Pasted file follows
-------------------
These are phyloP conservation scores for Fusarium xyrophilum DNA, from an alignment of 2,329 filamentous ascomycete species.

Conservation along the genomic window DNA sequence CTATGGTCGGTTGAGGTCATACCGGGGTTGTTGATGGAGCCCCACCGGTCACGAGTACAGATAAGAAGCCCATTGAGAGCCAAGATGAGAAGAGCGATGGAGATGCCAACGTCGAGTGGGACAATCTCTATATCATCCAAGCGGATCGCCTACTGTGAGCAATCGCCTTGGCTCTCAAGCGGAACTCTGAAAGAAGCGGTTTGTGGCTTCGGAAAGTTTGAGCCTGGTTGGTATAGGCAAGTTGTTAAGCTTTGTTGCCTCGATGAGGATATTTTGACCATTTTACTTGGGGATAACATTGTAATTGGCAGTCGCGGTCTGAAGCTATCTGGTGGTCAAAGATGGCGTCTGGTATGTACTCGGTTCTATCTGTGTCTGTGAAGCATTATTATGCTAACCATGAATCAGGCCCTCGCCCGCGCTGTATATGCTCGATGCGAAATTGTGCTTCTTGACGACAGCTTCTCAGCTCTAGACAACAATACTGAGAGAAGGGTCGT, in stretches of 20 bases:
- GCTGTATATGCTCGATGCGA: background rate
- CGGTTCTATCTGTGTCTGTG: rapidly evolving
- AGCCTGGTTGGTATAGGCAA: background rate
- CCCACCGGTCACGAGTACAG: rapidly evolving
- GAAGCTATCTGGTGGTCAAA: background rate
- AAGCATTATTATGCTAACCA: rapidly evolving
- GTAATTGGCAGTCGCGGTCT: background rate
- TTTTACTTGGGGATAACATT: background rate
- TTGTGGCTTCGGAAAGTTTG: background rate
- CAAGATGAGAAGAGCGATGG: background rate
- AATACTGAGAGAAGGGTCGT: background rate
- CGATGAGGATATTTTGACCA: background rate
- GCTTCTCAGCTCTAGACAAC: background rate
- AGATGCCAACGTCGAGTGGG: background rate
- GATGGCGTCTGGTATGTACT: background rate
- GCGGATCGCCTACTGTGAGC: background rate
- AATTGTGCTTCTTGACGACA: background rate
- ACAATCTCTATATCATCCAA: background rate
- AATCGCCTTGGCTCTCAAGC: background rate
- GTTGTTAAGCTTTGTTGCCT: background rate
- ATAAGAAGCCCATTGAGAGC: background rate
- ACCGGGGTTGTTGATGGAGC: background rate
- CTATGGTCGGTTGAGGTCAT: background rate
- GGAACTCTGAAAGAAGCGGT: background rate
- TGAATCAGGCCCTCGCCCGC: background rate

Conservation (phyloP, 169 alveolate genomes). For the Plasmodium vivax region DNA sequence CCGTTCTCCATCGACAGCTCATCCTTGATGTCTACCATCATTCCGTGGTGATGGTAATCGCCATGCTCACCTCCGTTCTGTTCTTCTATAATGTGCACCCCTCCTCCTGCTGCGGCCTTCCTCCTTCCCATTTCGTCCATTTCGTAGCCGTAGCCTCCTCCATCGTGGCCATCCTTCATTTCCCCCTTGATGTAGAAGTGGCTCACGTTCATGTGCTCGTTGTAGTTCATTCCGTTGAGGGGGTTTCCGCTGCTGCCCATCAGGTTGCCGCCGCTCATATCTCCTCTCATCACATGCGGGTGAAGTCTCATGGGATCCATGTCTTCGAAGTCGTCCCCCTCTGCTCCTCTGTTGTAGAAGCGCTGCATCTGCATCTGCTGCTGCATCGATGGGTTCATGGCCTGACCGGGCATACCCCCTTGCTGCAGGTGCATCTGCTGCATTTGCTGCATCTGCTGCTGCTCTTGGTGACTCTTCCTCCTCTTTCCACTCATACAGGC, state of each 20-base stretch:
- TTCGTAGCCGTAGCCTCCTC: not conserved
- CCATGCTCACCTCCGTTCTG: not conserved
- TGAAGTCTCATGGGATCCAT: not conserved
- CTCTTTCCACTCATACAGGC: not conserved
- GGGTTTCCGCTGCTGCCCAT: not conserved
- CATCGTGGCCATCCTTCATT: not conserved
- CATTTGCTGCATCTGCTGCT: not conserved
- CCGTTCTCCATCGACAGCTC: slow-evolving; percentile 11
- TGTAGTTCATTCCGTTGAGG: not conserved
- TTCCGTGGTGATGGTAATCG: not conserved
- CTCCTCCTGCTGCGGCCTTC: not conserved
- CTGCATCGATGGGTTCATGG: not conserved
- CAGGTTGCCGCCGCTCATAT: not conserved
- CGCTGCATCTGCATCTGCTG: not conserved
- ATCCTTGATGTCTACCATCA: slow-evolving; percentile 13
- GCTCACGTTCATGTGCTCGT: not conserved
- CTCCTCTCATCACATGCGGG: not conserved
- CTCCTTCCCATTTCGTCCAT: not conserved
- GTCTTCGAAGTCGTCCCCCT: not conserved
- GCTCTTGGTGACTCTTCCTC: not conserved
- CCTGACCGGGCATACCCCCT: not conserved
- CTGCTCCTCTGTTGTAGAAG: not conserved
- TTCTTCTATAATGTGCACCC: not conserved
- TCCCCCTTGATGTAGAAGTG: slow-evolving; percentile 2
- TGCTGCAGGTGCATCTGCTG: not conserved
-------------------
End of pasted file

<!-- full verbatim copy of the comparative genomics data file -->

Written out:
These are phyloP conservation scores for Fusarium xyrophilum DNA, from an alignment of 2,329 filamentous ascomycete species.

Conservation along the genomic window DNA sequence CTATGGTCGGTTGAGGTCATACCGGGGTTGTTGATGGAGCCCCACCGGTCACGAGTACAGATAAGAAGCCCATTGAGAGCCAAGATGAGAAGAGCGATGGAGATGCCAACGTCGAGTGGGACAATCTCTATATCATCCAAGCGGATCGCCTACTGTGAGCAATCGCCTTGGCTCTCAAGCGGAACTCTGAAAGAAGCGGTTTGTGGCTTCGGAAAGTTTGAGCCTGGTTGGTATAGGCAAGTTGTTAAGCTTTGTTGCCTCGATGAGGATATTTTGACCATTTTACTTGGGGATAACATTGTAATTGGCAGTCGCGGTCTGAAGCTATCTGGTGGTCAAAGATGGCGTCTGGTATGTACTCGGTTCTATCTGTGTCTGTGAAGCATTATTATGCTAACCATGAATCAGGCCCTCGCCCGCGCTGTATATGCTCGATGCGAAATTGTGCTTCTTGACGACAGCTTCTCAGCTCTAGACAACAATACTGAGAGAAGGGTCGT, in stretches of 20 bases:
- GCTGTATATGCTCGATGCGA: background rate
- CGGTTCTATCTGTGTCTGTG: rapidly evolving
- AGCCTGGTTGGTATAGGCAA: background rate
- CCCACCGGTCACGAGTACAG: rapidly evolving
- GAAGCTATCTGGTGGTCAAA: background rate
- AAGCATTATTATGCTAACCA: rapidly evolving
- GTAATTGGCAGTCGCGGTCT: background rate
- TTTTACTTGGGGATAACATT: background rate
- TTGTGGCTTCGGAAAGTTTG: background rate
- CAAGATGAGAAGAGCGATGG: background rate
- AATACTGAGAGAAGGGTCGT: background rate
- CGATGAGGATATTTTGACCA: background rate
- GCTTCTCAGCTCTAGACAAC: background rate
- AGATGCCAACGTCGAGTGGG: background rate
- GATGGCGTCTGGTATGTACT: background rate
- GCGGATCGCCTACTGTGAGC: background rate
- AATTGTGCTTCTTGACGACA: background rate
- ACAATCTCTATATCATCCAA: background rate
- AATCGCCTTGGCTCTCAAGC: background rate
- GTTGTTAAGCTTTGTTGCCT: background rate
- ATAAGAAGCCCATTGAGAGC: background rate
- ACCGGGGTTGTTGATGGAGC: background rate
- CTATGGTCGGTTGAGGTCAT: background rate
- GGAACTCTGAAAGAAGCGGT: background rate
- TGAATCAGGCCCTCGCCCGC: background rate

Conservation (phyloP, 169 alveolate genomes). For the Plasmodium vivax region DNA sequence CCGTTCTCCATCGACAGCTCATCCTTGATGTCTACCATCATTCCGTGGTGATGGTAATCGCCATGCTCACCTCCGTTCTGTTCTTCTATAATGTGCACCCCTCCTCCTGCTGCGGCCTTCCTCCTTCCCATTTCGTCCATTTCGTAGCCGTAGCCTCCTCCATCGTGGCCATCCTTCATTTCCCCCTTGATGTAGAAGTGGCTCACGTTCATGTGCTCGTTGTAGTTCATTCCGTTGAGGGGGTTTCCGCTGCTGCCCATCAGGTTGCCGCCGCTCATATCTCCTCTCATCACATGCGGGTGAAGTCTCATGGGATCCATGTCTTCGAAGTCGTCCCCCTCTGCTCCTCTGTTGTAGAAGCGCTGCATCTGCATCTGCTGCTGCATCGATGGGTTCATGGCCTGACCGGGCATACCCCCTTGCTGCAGGTGCATCTGCTGCATTTGCTGCATCTGCTGCTGCTCTTGGTGACTCTTCCTCCTCTTTCCACTCATACAGGC, state of each 20-base stretch:
- TTCGTAGCCGTAGCCTCCTC: not conserved
- CCATGCTCACCTCCGTTCTG: not conserved
- TGAAGTCTCATGGGATCCAT: not conserved
- CTCTTTCCACTCATACAGGC: not conserved
- GGGTTTCCGCTGCTGCCCAT: not conserved
- CATCGTGGCCATCCTTCATT: not conserved
- CATTTGCTGCATCTGCTGCT: not conserved
- CCGTTCTCCATCGACAGCTC: slow-evolving; percentile 11
- TGTAGTTCATTCCGTTGAGG: not conserved
- TTCCGTGGTGATGGTAATCG: not conserved
- CTCCTCCTGCTGCGGCCTTC: not conserved
- CTGCATCGATGGGTTCATGG: not conserved
- CAGGTTGCCGCCGCTCATAT: not conserved
- CGCTGCATCTGCATCTGCTG: not conserved
- ATCCTTGATGTCTACCATCA: slow-evolving; percentile 13
- GCTCACGTTCATGTGCTCGT: not conserved
- CTCCTCTCATCACATGCGGG: not conserved
- CTCCTTCCCATTTCGTCCAT: not conserved
- GTCTTCGAAGTCGTCCCCCT: not conserved
- GCTCTTGGTGACTCTTCCTC: not conserved
- CCTGACCGGGCATACCCCCT: not conserved
- CTGCTCCTCTGTTGTAGAAG: not conserved
- TTCTTCTATAATGTGCACCC: not conserved
- TCCCCCTTGATGTAGAAGTG: slow-evolving; percentile 2
- TGCTGCAGGTGCATCTGCTG: not conserved